Who Are The Bonda, Dongria Kondh Tribes of Odisha?
India’s rich culture and legacy as a land playing host to a set of multi-ethnic and multi-linguistic people have a lot to attribute to its diverse tribes and native populations. Amidst a rapidly changing world, where the pangs of globalisation and economic liberalisation have penetrated most societies, these tribal groups have been left in the lurch. A lot of these tribal groups have now been bracketed under the Particularly Vulnerable Tribal Groups (PVTG). Odisha harbours many such tribes and is in fact home to the largest diverse tribal population in India. We shall take a close look at two such tribes – the Bonda tribe and the Dongria Kondh tribe – who have been in the news recently as Covid-19 started spreading in rural areas.
The Bonda tribe is an approximately 12,000 strong group that resides in the isolated hill regions of Malkangiri district in southwestern Odisha. However, even within the tribe, there are two different sects: the Upper Bondas and the Lower Bondas. The upper Bondas have almost no connection with the modern world. The tribe has a literacy rate of 6%, and life expectancy figures are equally underwhelming.
Bonda people are unique in the way that they belong to the Austroasiatic tribes, believed to be part of the first wave of migration out of Africa about 60,000 years ago. They are also believed to be the first forest settlers in India. They have also been able to retain their identity and culture despite several attempts of external intervention over the years. It is also a distinctly matriarchal society, where the women generally hold a greater influence over important matters. Generally, Bonda women marry men who are at least 5-10 years younger than them, so that the males can provide for them when they grow old. They are also highly skilled in combat and lethal weapons.
The Dongria Kondh or Dangaria Kandha tribe is another tribe that primarily dwells in Odisha’s Niyamgiri forests, and is estimated to be about 8000 people. Like the Bonda tribe, it also sustains itself by practising horticulture and shifting agriculture. The tribe worships the Niyam Raja, the supreme God of the Niyamgiri hills. Their way of life is modelled to appropriately reflect such reverence for their God, hills and streams. Here also, the women of the society are extremely valued and given an equal preference and status in day-to-day life.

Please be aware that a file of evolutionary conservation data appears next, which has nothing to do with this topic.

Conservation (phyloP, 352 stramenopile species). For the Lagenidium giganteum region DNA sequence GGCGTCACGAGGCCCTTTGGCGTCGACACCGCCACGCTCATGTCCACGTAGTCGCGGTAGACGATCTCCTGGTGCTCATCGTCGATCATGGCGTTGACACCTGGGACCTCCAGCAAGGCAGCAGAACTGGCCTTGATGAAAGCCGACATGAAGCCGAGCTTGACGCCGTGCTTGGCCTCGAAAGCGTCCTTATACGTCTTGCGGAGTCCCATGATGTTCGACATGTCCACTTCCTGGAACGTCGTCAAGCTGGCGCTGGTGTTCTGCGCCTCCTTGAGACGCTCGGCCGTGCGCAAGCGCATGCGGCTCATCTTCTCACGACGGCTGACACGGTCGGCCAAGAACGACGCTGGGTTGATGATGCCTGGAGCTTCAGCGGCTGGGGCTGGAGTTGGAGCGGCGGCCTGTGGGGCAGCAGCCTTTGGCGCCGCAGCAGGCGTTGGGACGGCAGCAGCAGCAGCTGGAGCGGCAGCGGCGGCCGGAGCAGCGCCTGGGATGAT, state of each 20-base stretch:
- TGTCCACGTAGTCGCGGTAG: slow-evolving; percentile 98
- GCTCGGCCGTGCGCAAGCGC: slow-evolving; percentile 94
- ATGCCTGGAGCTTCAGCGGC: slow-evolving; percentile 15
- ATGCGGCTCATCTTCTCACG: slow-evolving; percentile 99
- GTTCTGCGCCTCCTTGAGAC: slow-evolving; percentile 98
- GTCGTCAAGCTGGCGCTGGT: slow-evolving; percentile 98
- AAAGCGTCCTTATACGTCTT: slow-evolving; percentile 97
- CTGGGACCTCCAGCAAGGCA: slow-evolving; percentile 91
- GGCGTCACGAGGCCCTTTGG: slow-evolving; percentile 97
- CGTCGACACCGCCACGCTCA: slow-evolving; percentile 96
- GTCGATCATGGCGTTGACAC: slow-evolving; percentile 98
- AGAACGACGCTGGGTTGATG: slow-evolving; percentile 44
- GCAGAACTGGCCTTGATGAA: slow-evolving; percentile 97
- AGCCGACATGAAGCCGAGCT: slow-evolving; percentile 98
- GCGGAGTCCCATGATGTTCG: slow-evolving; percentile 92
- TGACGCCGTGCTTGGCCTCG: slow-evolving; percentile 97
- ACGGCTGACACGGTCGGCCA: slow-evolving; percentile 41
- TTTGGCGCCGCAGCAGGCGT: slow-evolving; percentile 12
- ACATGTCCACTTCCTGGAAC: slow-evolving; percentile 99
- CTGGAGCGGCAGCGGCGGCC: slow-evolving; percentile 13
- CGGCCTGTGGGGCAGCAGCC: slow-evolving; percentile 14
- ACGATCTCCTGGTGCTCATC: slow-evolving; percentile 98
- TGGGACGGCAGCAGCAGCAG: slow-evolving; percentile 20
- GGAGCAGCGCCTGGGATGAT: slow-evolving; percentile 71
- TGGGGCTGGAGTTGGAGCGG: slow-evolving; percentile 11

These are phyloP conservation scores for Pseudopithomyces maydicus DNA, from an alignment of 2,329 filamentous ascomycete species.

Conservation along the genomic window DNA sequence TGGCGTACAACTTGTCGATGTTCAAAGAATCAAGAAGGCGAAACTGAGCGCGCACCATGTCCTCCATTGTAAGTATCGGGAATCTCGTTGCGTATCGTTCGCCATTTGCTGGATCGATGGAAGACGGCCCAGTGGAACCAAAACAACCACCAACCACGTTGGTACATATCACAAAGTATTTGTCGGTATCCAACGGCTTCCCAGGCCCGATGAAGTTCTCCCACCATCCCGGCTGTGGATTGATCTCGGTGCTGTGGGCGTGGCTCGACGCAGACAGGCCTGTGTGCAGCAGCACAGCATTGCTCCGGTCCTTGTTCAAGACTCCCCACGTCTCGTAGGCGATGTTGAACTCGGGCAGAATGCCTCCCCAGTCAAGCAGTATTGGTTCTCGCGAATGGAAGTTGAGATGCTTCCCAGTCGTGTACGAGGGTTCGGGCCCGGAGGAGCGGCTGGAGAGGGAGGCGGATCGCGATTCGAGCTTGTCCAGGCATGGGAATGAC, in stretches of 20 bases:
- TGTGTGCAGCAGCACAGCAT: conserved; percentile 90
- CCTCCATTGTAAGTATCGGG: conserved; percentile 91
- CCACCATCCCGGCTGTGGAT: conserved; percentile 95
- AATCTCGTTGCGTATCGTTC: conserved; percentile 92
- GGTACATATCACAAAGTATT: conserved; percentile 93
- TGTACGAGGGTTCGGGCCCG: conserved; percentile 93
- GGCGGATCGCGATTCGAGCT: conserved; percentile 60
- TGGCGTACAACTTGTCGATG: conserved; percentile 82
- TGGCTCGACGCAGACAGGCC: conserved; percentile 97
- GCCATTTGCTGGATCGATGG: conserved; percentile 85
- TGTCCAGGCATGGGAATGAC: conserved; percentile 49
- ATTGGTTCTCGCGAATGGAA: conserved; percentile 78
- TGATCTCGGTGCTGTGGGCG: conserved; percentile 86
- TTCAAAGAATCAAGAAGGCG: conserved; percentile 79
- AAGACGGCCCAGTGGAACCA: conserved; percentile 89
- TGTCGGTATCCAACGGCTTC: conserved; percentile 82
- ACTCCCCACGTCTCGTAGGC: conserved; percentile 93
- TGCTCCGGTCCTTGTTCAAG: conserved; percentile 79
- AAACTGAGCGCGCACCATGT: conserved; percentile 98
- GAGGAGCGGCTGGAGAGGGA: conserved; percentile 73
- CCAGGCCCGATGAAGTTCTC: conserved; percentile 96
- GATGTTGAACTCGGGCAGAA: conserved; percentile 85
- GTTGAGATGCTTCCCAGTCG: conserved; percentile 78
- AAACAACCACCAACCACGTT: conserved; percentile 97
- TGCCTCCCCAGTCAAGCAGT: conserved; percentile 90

A popularly known incident wherein their reverence for the Niyam Raja was on public display was their protests against Vedanta’s proposed plant in 1997, which wanted to capitalise on the rich bauxite deposits. However, the tribe believed that the Niyamgiri was a sacred hill and any commercial exploitation would be contrary to their beliefs and faith. Their campaign gained international fame and also received support from eminent people, including outspoken author Arundhati Roy. Their family structure also depends on the clan they belong to, as clan exogamy is practised. These exogamous clan groups have resulted in the existence of dominant clan groups which was due to a process of marriage.
Despite their backwardness and relative isolation from the modern world, both the tribes today run the risk of mass deaths due to the spread of the coronavirus amidst the clans. This would endanger government plans to protect these vulnerable groups. As there exists no concept of privacy and isolation within these tribes, traditional containment measures have failed to minimise the risk. “Door to door surveys must be done by a team of trained local volunteers from villages for regular monitoring of symptoms, and reporting to quarantine centres for any suspected cases,” said Prafulla Samantara, recipient of Goldman Environmental Prize, who is known for his work with Dongria Kondhs.